How Important Is Magnesium In Your Diet?

Magnesium is an essential mineral for the body that many Americans may not be getting enough of, according to the Dietary Guidelines Advisory Committee’s (DGAC) recent report on the Dietary Guidelines for Americans 2010. Magnesium can be found in a variety of foods such as vegetables, nuts, seeds, cooked dry beans and peas, and milk products, and consumers could benefit from more food products containing it.

Magnesium supports the formation of bone and teeth by assisting with the absorption of calcium and phosphorus. This process is especially important in young children. However, one of the primary shortfall nutrients for children, most notably adolescents, is magnesium, reported the DGAC according to food-intake data analysis of school-aged children from the 1999-2004 National Health and Nutrition Examination Survey (NHANES). Due to the importance of magnesium for bones and teeth, it is crucial that children receive an adequate amount of this vital mineral.

In addition to supporting healthy bone and teeth formation, magnesium provides several other health benefits, including aiding against heart attacks. Magnesium and calcium control the heartbeat. Calcium causes the heart to contract, while magnesium relaxes the heart. When the body is deficient in magnesium, the beating of the heart is inconsistent. As a result, the heart cannot relax and may spasm or cramp up, increasing potential for a heart attack. Americans can take precautions against this by increasing their magnesium intake.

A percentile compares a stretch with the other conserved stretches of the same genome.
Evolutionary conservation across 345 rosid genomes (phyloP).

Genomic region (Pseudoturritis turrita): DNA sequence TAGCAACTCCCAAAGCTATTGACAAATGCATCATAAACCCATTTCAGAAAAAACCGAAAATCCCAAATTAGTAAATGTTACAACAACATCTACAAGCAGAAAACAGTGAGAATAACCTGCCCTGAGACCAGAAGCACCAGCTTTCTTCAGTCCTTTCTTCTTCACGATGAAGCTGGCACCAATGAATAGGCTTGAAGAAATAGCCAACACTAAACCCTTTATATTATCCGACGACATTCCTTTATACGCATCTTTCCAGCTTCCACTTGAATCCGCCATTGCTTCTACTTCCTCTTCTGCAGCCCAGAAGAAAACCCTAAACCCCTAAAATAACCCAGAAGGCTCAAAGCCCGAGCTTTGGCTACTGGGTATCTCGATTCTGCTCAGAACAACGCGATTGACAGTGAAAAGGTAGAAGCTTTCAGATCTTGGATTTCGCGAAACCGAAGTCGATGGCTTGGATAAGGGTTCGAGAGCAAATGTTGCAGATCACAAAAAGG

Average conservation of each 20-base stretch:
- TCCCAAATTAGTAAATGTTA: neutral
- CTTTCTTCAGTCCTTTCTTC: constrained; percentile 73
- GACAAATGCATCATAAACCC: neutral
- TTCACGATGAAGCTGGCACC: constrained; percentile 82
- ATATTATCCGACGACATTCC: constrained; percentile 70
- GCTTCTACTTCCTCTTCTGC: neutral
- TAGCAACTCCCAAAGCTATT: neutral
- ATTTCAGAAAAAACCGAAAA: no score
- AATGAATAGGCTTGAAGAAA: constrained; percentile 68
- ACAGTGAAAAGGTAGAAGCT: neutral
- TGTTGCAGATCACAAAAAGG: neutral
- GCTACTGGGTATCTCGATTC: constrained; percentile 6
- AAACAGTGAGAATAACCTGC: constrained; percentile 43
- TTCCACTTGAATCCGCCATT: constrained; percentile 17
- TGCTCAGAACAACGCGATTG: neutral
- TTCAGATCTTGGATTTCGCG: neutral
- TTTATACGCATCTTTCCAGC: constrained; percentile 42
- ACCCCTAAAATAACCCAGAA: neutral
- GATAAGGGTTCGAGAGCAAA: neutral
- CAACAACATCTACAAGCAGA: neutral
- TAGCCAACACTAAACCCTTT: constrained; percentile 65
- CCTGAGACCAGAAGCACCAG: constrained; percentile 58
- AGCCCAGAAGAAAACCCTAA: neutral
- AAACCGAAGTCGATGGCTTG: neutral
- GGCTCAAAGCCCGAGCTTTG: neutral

Magnesium also has a critical function for people suffering from type 2 adult-onset diabetes. It ensures the proper conversion of blood sugar to energy by supporting insulin production.

Magnesium is also an essential mineral required for the energy process that results in proper cell function. Magnesium is second only to potassium as the most abundant, positively charged ion within the cell and can be found to some extent in all tissues and organs.

Since up to 75% of the U.S. population consumes less magnesium than recommended, making sure food products contain adequate amounts of this mineral is vital in helping consumers meet their Recommended Dietary Allowance (RDA). This is especially important considering that processed foods are typically lower in essential minerals such as magnesium.

The RDA for Americans ranges, depending on age. Adult males ages 19 to 30 should have 400 mg of magnesium, while those over 31 years of age should get 420 mg. Adult females ages 19 to 30 should have 310 mg, while those over 31 years old should receive 320 mg. Getting the proper RDA can help keep consumers healthy.